In the biographies of authors we do not always find that genius rests on a strong basis of character, and there are many instances where we approve the mind and condemn the man. But Lessing's chief intellectual quality was a passion for truth, so earnest and unswerving that we cannot help expecting to find it manifested in the events of his life; and we shall not be disappointed. Whatever faults may have been his, he was always candid, honest, honorable and generous. Though himself nearly always in straits for money, he was ever ready to help those who appealed to him for aid. He lived at a time when a very little tact and pliancy of nature might have greatly advanced his fortunes, when a little prudent reticence, now and then, would have saved him from many a rebuff and many an angry denunciation. But he seems never to have concerned himself with anything beyong his immediate needs. "All that a man wants is health," he once wrote; "why should I trouble myself about the future? What would be privation to many is a sufficiency for me." In one of his earlier poems he says: "Fame never sought me, and would not, in any case, have found me. I have never craved riches, for why, during this short journey, where so little is needed, should one hoard it up for thieves rather than for himself? In a little while I shall be trampled under the feet of those who come after. Why need they know upon whom they tread? I alone know who I am." This self-reliant spirit, without vanity, only asserting itself when its independence must be maintained, is very rare among men. Lessing understood the character and extent of his own power so well, even as a young man, that all his utterances have a stamp of certainty, which is as far as possible from egotism.

We must bear in mind the fact that, when he began to write, literature was little better than a collection of lifeless forms; that government still clung to the ideas of the middle ages, and that religion had, for the most part, degenerated into intolerance. Lessing's position was that of a rebel, at the start. It was impossible for him to breathe the same atmosphere with the dogmatists of his day, and live. His first volume of poems, chiefly imitations of the amorous lyrics of the ancients, gave the opportunity for an attack upon his moral character. In replying to his father, who seems to have joined in the denunciation, he says: "The cause of their existence is really nothing more than my inclination to attempt all forms of poetry." He then adds: "Am I so very wrong in selecting for my youthful labor something whereon very few of my countrymen have tried their skill? And would it not be foolish in me to discontinue, until I have produced a masterpiece?"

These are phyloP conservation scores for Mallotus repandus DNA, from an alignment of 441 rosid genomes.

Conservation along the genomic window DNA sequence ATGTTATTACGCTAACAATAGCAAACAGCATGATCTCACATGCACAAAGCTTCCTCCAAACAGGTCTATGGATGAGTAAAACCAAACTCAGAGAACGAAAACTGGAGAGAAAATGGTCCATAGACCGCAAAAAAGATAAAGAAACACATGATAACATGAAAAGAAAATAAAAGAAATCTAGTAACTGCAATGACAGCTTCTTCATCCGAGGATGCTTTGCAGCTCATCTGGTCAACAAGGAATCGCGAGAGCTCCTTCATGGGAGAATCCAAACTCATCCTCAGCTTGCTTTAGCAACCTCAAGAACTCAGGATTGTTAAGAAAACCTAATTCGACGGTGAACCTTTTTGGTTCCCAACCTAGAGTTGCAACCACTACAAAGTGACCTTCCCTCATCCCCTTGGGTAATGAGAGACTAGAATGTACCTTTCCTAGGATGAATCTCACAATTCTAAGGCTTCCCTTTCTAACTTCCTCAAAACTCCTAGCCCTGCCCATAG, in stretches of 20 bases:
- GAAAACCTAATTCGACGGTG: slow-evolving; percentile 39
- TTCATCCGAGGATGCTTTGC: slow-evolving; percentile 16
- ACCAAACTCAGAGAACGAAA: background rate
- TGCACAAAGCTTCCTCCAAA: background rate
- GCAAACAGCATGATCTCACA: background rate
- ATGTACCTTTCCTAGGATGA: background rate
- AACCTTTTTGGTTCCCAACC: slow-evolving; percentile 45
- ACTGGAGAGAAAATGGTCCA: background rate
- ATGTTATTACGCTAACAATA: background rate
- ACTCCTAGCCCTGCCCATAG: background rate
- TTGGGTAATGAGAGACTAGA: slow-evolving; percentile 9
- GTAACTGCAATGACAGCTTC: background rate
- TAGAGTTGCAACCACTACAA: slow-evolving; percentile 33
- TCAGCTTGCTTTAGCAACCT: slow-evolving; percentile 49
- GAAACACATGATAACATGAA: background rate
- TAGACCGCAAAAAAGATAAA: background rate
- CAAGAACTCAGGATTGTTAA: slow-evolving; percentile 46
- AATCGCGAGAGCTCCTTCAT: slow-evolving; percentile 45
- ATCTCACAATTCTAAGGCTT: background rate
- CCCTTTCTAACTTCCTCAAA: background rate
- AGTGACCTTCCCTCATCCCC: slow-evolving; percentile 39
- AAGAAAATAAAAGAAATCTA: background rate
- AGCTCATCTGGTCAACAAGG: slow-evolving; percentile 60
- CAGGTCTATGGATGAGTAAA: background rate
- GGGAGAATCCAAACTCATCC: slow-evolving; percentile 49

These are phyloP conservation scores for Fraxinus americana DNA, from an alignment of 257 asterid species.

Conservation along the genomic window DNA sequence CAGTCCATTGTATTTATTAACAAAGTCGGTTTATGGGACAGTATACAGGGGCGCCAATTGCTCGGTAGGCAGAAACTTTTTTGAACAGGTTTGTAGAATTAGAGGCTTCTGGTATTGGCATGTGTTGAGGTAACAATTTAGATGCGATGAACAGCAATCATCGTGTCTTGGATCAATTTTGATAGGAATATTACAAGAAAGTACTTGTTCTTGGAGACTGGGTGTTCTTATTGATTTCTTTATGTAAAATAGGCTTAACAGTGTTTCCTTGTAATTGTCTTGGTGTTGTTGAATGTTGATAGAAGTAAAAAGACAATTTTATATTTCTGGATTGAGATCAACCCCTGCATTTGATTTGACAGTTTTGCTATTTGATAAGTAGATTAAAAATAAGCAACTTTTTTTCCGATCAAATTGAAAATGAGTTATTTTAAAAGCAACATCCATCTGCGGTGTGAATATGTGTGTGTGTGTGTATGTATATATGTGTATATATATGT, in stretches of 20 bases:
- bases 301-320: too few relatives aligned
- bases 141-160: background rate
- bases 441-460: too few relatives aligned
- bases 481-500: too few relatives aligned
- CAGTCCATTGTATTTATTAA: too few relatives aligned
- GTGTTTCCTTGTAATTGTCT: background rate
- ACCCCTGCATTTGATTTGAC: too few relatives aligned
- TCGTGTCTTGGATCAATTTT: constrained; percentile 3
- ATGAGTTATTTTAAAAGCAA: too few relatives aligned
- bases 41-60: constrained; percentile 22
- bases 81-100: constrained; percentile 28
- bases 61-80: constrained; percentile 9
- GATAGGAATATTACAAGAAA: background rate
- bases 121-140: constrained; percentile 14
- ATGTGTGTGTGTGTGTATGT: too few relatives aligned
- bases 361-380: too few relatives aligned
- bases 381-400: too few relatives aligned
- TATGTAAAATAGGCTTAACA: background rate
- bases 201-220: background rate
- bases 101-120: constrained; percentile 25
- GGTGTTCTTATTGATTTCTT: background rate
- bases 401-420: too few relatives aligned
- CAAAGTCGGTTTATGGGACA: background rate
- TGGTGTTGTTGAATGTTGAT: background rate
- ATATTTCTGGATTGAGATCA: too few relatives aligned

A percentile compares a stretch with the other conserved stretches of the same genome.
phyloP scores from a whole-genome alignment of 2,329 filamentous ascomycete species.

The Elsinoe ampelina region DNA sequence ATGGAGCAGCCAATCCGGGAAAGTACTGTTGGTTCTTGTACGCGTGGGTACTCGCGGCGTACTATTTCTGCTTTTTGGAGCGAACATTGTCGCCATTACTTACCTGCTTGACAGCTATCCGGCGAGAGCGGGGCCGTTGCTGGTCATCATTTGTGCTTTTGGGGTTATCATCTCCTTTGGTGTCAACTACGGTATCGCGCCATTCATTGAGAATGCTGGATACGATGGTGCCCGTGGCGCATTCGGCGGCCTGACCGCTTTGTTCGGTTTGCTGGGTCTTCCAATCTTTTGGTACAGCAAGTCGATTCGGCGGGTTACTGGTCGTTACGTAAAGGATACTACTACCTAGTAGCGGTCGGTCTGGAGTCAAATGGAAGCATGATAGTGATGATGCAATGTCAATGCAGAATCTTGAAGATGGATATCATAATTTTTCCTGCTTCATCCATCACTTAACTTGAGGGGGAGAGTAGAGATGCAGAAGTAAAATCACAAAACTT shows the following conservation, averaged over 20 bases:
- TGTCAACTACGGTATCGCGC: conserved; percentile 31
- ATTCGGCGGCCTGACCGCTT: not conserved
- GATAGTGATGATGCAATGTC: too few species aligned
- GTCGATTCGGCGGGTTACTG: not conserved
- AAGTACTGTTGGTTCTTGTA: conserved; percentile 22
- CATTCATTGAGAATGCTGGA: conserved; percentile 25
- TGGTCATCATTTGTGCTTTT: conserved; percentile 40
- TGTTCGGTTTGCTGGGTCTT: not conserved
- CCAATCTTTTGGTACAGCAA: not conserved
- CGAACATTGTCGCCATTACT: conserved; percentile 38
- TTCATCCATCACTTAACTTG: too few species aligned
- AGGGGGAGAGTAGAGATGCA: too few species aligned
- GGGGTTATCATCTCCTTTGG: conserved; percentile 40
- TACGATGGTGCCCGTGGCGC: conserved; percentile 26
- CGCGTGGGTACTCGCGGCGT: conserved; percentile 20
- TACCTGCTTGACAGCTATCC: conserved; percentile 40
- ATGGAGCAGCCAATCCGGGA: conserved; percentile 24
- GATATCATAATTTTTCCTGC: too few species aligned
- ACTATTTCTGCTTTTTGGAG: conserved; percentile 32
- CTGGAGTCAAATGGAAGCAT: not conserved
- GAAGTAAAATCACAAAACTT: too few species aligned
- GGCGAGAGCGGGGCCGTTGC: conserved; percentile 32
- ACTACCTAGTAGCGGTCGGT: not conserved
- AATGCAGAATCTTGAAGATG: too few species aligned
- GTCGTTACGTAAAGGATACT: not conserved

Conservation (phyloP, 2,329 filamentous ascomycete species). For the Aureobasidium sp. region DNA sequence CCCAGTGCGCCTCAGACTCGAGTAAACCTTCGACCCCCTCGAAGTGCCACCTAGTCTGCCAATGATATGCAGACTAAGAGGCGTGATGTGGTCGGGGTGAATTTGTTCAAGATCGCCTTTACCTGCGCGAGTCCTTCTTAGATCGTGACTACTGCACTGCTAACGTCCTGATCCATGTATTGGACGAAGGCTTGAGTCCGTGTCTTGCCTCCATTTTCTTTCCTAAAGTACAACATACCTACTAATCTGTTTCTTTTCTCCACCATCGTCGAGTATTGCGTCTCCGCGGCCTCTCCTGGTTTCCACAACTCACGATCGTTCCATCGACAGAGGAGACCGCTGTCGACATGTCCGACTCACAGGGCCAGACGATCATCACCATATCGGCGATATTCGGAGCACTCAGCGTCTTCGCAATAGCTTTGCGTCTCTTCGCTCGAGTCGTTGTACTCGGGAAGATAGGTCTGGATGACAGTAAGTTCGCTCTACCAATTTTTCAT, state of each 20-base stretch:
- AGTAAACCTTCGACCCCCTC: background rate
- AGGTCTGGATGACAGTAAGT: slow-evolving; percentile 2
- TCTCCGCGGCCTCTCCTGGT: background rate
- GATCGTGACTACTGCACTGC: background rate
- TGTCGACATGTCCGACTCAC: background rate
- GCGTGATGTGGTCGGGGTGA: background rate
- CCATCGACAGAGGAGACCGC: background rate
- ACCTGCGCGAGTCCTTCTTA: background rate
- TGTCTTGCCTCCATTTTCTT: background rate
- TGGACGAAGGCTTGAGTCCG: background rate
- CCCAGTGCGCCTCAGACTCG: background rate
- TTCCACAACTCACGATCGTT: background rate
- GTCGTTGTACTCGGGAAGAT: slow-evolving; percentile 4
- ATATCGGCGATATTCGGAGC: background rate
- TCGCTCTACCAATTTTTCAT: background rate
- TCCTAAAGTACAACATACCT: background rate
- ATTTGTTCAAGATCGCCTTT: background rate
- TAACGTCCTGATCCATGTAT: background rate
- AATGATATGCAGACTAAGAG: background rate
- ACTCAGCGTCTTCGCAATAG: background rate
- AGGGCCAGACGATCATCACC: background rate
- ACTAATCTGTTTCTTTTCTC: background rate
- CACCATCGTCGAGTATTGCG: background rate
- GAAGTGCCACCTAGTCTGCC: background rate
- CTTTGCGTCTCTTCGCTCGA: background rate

Lessing's critical articles, which he began to write during his first residence in Berlin, and especially his Letters on Literature, soon made him respected and feared, although they gained him few friends beyond the circle of his personal associates. Industry, combined with a keen intellectual insight, had made him an admirable practical scholar, and few scholars knew how better to manage their resources. His style was somewhat colored by his study of the English language; but it is clear, keen and bright, never uncertain or obscure. Like the sword of Saladin it cuts its way through the finest web of speculation. He had neither reverence for names nor mercy for pretensions, and no mind of looser texture than his own could stand before him. It would be hard to find critical papers in any literature, at once so brilliant and so destructive. They would have had a more immediate and a wider effect, but for the fact that his antagonists represented the general sentiment of the time, which could not be entirely suppressed. Yet his principles of criticism were broader than mere defense and counter-attack. To Pastor Lange, who complains of his tone toward him, he answers: "If I were commissioned as a judge in art, this would be my scale of tone: gentle and encouraging for the beginners; admiring with doubt or doubting with admiration, for the masters; positive and repellant for the botchers; scornful for the swaggerers, and as bitter as possible for the intriguers. The judge in art who has but one tone for all, had better have none."